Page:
Types of Purple Clay Pots
There are mainly 3 types of purple clay pots: smooth pots, engraved pots, and tendon sack pots, each with many subtypes.
Smooth pots refer to geometric shape pots with smooth and plain surfaces. They can be divided into 2 types, round and square.
Round pots, the cross section of which is round or oval, have outlines combined by curves of different directions and curvatures. This kind of purple clay pots stresses an appropriate proportion between each part as well as the smoothness of curves. The pots stand detailed appreciation and manifest a lively and docile beauty.
Square Pots, which may be rectangle, hexagon or octagon, have outlines combined by ridges of surfaces or intersections. This kind of pots stresses orderly lines, surfaces, and distinguished outlines in order to show lively and powerful masculine beauty. Mitral valve pots, summon pots and ladle ridge pots were famous pot types in the Ming and the Qing Dynasties
Engraved pots, also called “carved pots”, mainly use engraving skills. These pots focus on vivid imitation of natural items, so that people will feel their marvelous arts when making tea. They come in 3 types: firstly, those pots with plant-like shapes, like plum blossom pots, pine tree pot and bamboo pot; secondly, those with fruit shape, such as pumpkin pot, chayote pot and lotus root pot; thirdly, those with animal shapes, like fish changing into dragon pot, also those with an animal-shape handle. In addition, some purple clay pots have anaglyph. Since the anaglyphs on the pots are outstanding, those are also categorized into engraved pots.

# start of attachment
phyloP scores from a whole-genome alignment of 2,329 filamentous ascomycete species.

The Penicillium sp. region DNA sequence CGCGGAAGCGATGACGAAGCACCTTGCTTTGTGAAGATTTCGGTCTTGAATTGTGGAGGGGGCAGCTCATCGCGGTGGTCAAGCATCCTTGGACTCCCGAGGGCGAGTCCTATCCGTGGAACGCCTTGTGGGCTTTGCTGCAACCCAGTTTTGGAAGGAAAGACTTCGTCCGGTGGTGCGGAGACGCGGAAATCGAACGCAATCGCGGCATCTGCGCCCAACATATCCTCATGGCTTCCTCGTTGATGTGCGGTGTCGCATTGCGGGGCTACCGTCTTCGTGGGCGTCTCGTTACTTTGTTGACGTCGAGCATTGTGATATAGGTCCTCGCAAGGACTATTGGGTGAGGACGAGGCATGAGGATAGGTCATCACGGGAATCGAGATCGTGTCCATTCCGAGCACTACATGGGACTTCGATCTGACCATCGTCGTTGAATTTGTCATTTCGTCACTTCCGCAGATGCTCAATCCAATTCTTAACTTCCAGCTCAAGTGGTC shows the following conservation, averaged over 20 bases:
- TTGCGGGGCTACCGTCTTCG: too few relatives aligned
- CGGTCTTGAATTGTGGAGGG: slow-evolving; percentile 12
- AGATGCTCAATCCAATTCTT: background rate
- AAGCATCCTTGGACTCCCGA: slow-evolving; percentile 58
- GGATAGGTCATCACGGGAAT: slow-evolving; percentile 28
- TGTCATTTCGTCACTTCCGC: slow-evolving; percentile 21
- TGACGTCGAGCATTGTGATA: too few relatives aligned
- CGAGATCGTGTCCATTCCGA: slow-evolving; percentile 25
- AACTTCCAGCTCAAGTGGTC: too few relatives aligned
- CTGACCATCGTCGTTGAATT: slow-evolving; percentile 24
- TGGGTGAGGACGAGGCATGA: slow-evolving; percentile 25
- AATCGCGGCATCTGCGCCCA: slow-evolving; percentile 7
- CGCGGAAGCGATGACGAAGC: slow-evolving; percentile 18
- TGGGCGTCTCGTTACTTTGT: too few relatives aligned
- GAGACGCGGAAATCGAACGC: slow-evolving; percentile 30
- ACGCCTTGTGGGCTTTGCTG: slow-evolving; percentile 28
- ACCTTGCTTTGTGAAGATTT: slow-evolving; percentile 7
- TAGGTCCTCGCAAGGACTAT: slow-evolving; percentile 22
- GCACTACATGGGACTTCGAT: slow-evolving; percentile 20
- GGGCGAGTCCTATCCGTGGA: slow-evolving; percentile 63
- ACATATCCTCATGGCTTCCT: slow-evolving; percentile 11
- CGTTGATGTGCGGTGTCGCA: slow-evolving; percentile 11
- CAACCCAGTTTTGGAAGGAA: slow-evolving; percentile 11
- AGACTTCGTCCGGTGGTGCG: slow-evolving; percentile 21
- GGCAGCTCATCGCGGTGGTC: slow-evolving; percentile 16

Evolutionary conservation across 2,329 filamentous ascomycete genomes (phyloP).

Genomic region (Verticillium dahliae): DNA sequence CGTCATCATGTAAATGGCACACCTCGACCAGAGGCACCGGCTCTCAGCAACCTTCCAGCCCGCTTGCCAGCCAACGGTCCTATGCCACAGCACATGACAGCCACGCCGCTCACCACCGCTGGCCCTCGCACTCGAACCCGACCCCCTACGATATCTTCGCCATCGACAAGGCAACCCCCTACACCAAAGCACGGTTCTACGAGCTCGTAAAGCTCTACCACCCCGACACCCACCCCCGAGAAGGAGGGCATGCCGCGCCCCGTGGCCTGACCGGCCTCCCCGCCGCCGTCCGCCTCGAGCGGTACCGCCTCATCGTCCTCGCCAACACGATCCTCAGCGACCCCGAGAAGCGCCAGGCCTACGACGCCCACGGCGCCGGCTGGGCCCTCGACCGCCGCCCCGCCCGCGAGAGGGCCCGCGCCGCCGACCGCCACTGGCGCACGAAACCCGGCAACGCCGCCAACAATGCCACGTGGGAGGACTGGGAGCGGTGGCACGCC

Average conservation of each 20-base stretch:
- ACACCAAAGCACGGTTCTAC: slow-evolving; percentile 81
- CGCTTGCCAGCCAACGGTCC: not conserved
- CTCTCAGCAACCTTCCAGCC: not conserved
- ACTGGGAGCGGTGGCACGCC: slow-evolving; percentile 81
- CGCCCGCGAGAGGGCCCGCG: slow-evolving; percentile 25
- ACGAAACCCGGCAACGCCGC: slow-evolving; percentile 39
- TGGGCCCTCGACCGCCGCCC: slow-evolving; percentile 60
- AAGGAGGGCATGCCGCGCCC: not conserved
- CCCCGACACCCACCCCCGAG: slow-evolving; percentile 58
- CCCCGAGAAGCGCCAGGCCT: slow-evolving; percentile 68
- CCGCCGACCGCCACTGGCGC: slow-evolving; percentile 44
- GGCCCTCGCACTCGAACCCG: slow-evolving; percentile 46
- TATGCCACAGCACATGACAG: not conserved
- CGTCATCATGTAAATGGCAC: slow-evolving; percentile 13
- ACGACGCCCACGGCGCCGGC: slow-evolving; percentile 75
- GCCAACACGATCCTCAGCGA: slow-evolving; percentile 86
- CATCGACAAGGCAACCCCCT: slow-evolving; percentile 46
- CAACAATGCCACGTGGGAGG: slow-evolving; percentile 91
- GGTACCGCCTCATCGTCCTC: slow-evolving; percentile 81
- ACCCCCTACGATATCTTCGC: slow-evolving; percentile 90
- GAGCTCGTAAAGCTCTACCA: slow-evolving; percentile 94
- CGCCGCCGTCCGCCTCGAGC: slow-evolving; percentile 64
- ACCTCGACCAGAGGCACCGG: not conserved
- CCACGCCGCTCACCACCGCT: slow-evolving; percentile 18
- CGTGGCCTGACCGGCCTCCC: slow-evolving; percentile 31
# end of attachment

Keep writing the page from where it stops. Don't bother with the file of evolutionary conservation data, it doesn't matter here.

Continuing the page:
Tendon sack pots
Tendon sack pots are also called “tendon-line pots”. “Tendon sack” refers to curves like pumpkin ridges or chrysanthemum pedals on the pots. Then craftsmen take these separate “tendon sack” to make a pot. They have to ensure the sameness between the out surface and the inner part, the close and fitted mouth and the lid. These tea pots show a geometric and orderly beauty.
Storage and Maintenance of Purple Clay Teasets.
Daily maintenance is crucial in storing purple clay tea sets. In fact, a finished purple clay pot is very fragile and the spaces inside the clay became loose since the pot is fired. Thus, it may expand with heat and contract with cold. The maintenance of tea pots can improve its structural features. Some people treasure it and store the pot on a high shelf. This is actually ruining it. In fact, the purpose of maintaining the pot is to upgrade its “fragrance” and “brightness” and to show its elegance.
Purple clay pot will not look bright if collectors do not maintain it, no matter how outstanding the pot is. Especially those ancient pots with carved painting and calligraphy, they will have more stereoscopic patterns and elegant feeling after long time maintenance.
1.Both new and old pots should clear from dirt before use. Use boiling water to wash an old purple clay pot before making tea. When use a new pot, clean the inside and outside with water. Put the pot into a cauldron without grease and boil it with water. Add tea after boiling and extinguish the fire soon after. Use this temperature to simmer the pot. Take the tea out when the water is cooler and boil it again. Repeat this process 3 or 4 times. Then the clay smell will go away and it can moisten the new pot with tea at the same time.
2.Greasy dirt is the biggest danger to purple clay pots, so do not try applying oil to make the pot look brighter. Keep the pot away from oil when use and maintain it. Greasy dirt should be cleaned at once, or it will leave marks and affect its absorption of water. Use fine cloth soap to wipe it gently and lightly stroke it with hands to manifest its original look.